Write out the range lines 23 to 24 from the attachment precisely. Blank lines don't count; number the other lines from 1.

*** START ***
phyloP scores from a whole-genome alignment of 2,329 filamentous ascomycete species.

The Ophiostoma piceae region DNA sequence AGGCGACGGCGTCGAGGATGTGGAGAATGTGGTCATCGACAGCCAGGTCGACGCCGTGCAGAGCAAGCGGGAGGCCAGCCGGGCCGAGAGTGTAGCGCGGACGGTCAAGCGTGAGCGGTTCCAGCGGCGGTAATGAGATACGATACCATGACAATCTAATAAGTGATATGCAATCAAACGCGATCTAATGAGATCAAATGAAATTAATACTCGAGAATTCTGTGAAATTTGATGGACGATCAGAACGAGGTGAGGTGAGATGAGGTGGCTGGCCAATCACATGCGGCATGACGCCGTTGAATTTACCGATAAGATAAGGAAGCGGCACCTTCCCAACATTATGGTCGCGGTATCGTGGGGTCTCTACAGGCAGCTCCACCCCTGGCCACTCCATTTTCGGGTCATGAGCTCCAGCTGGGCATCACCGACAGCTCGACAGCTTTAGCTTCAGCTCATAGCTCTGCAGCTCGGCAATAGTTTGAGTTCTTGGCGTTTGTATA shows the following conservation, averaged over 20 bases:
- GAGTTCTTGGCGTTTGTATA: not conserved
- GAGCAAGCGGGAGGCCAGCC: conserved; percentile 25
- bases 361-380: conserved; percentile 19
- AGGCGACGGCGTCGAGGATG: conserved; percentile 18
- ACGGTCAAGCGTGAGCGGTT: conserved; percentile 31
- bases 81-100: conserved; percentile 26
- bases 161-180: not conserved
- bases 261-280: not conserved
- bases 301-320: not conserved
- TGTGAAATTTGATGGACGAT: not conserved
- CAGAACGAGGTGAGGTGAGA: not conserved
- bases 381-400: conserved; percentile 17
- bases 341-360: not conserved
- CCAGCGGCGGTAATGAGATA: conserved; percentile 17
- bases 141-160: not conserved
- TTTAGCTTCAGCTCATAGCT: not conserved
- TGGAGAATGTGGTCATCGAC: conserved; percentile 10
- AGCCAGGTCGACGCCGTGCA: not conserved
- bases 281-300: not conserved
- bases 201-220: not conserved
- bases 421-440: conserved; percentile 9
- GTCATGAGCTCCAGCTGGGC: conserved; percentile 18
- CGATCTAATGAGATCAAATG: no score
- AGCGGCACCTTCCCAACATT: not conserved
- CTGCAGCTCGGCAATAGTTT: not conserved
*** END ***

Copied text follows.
- bases 421-440: conserved; percentile 9
- GTCATGAGCTCCAGCTGGGC: conserved; percentile 18